Written by: Ryan Bouchey
Welcome to the second installment of “Financial Markets Recap”. If you want to take a look at some of the highlights going back to last week and what they mean to the markets, look here. There was no shortage of news items from this past week so let’s dive in!
A Dovish Fed?
Janet Yellen spent part of the week speaking with the Senate Banking Committee. She stated that there would be no rate hike for the next couple of Fed meetings causing a short-term bump in the markets and leading many to speculate that rates won’t move until the end of 2015 or possibly even into 2016. Two areas holding the Fed back from raising rates are: 1) Inflation is still well below the level which would warrant a raise in rates from the Fed and 2) Labor market is improving but still has room to grow. We continue to tell investors that any rise in interest rates shouldn’t be looked at as a negative for the markets. If there is a rate hike it means the economy is improving and historical data has shown that a rise in rates from this level actually works in the markets favor.
Consumer Price Index Drop
The Consumer Price Index (CPI) faced its biggest fall since 2008, falling by .7% in January. The main culprit in the recent drop in CPI has been the price of oil. If you removed oil and food from the reading, the CPI actually rose by .2%. The important thing here is that this shouldn’t raise any concerns about a deflation/stagnation environment. We’ve seen a black swan-type event the past 8 months with the fall in the price of oil which has had a dramatic impact on inflation. This may impact when the Fed decides to raise rates, as discussed above. We’re still confident that the U.S. economy is on solid footing and in a separate report released on Thursday, American wages posted their largest gains in more than six years which is a great sign to go along with the drop in the unemployment rate.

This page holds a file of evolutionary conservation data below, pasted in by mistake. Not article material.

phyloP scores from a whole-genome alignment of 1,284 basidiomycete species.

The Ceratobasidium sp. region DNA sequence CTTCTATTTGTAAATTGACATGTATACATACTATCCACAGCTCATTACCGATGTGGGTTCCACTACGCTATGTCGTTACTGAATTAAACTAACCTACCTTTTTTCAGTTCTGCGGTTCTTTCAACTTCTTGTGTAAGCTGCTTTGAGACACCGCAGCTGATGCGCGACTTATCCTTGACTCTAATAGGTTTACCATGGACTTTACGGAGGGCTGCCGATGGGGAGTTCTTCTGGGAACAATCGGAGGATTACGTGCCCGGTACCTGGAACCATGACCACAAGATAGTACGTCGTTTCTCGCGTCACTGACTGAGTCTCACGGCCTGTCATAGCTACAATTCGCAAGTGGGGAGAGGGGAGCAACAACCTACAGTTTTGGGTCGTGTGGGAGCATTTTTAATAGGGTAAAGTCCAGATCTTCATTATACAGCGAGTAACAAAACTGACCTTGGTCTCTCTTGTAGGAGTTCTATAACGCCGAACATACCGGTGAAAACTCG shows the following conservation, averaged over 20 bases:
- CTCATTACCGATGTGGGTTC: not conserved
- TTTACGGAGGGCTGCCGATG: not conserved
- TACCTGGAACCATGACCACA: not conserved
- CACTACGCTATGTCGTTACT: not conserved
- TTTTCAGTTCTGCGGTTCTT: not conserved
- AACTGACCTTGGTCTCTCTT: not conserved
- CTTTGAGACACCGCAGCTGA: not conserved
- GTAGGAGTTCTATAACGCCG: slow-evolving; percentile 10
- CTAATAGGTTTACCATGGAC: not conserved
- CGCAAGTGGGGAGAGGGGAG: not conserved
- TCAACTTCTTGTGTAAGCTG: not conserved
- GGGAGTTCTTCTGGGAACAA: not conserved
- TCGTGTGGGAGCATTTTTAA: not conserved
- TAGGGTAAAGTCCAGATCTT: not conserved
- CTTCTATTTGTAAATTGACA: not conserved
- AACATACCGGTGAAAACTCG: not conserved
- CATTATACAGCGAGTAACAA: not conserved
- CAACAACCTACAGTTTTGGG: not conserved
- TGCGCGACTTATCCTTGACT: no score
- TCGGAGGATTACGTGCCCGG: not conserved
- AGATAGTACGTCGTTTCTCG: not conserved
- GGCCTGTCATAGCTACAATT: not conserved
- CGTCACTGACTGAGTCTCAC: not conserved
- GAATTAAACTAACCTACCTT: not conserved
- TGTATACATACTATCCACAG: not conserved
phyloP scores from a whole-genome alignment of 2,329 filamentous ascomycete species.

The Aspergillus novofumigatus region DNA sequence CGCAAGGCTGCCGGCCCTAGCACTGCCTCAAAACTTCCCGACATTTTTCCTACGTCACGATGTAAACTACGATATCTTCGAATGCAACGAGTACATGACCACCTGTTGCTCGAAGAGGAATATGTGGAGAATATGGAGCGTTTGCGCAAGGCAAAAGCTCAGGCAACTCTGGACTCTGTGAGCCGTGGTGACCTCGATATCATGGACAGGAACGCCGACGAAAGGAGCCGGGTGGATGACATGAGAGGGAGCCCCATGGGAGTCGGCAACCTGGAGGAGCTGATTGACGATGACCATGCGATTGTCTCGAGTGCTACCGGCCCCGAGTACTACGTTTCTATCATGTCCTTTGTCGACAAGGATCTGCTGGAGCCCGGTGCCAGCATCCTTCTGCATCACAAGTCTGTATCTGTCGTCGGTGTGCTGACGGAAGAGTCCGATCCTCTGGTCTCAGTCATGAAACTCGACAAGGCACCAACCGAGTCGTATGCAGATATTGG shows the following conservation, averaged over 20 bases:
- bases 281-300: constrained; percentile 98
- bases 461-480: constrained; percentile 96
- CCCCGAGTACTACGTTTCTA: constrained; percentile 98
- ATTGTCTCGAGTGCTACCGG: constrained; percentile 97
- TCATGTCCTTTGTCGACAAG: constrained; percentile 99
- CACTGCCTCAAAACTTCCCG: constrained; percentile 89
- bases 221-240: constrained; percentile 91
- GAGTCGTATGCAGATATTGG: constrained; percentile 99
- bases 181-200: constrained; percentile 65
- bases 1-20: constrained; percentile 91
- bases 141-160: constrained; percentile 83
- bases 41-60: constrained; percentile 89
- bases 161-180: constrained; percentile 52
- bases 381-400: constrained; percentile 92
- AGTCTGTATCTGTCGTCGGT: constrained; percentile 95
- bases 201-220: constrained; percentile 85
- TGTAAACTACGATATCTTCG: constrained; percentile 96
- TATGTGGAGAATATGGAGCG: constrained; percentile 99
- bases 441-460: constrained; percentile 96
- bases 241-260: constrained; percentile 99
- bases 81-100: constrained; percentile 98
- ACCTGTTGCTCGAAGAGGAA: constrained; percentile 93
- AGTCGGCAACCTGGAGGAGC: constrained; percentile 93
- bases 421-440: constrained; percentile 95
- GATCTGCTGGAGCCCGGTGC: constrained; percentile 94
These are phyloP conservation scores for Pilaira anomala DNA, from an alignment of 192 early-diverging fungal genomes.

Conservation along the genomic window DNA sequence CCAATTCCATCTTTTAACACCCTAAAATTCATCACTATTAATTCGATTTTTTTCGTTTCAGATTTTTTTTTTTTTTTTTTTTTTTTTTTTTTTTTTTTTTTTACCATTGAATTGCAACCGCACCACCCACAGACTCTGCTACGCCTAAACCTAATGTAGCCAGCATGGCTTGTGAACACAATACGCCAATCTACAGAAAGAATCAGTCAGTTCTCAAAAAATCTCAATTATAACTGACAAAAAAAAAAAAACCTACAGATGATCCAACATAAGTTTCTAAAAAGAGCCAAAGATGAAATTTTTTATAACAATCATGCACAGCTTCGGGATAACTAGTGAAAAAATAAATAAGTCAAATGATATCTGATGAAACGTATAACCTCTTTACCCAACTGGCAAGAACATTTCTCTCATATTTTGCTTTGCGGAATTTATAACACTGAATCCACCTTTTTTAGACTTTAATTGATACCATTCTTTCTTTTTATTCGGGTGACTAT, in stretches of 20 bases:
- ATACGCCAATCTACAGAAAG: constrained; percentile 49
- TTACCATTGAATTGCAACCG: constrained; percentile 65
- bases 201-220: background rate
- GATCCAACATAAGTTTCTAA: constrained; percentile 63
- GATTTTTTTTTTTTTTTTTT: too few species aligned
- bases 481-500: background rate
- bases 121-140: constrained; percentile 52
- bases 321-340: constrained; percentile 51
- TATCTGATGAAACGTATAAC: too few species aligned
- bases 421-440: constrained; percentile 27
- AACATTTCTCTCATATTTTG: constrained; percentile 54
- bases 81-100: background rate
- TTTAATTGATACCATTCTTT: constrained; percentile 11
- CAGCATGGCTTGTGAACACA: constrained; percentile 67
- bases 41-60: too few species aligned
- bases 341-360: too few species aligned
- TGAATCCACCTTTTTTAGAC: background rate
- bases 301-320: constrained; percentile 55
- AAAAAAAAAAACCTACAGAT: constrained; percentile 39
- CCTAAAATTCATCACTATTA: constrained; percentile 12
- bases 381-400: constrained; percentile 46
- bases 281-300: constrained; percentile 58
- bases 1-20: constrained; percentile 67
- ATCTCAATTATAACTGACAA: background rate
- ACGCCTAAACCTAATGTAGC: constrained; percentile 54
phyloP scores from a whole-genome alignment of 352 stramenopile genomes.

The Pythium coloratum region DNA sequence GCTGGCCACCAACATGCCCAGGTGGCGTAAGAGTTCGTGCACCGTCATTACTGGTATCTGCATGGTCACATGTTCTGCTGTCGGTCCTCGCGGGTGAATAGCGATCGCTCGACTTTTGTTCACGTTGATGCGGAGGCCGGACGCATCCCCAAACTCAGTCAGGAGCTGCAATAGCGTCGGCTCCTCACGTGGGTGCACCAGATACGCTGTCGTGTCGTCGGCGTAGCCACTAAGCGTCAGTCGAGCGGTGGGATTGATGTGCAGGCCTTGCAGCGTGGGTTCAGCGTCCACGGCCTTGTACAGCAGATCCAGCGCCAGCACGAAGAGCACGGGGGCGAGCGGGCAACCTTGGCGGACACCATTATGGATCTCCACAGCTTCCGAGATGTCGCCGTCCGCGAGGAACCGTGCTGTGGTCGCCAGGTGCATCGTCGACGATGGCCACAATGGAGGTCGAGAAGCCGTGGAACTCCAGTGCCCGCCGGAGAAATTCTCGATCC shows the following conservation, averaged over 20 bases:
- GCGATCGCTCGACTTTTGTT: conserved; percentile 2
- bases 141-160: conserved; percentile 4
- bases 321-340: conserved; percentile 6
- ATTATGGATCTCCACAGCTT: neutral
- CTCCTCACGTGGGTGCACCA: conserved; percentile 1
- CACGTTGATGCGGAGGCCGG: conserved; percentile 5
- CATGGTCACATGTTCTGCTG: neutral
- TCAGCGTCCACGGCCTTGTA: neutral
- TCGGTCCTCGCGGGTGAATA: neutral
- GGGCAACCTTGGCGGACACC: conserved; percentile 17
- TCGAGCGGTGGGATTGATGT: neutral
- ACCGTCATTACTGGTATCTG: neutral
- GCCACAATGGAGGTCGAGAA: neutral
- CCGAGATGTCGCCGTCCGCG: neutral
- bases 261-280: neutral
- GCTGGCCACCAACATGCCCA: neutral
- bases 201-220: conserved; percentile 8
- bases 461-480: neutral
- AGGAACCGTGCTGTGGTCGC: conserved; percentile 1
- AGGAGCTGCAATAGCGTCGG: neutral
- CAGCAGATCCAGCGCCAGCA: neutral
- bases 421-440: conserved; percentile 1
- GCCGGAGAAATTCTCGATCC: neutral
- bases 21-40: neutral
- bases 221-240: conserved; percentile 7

U.S crude prices were sharply down on Thursday behind a growing supply of U.S. inventories. Right now we’re looking at this mostly as a supply side issue, although global demand has been tempered. We are still of the belief that even if we haven’t hit the bottom price of oil, we aren’t too far off. At some point production will fall to a level that supports demand (U.S. production has already fallen by 25% since last July) and we will see the supply/demand equilibrium help support a higher price in oil.
Shortly after we put out last week’s Market Recap, Greece reach an agreement to extend their bailout for four months. Although they were able to come to a short term resolution it still feels like a “kicking the can” type of scenario. This has helped propel, not hurt, European equities the past week but we are certainly looking for a more meaningful resolution between Greece and the EU in the coming four months.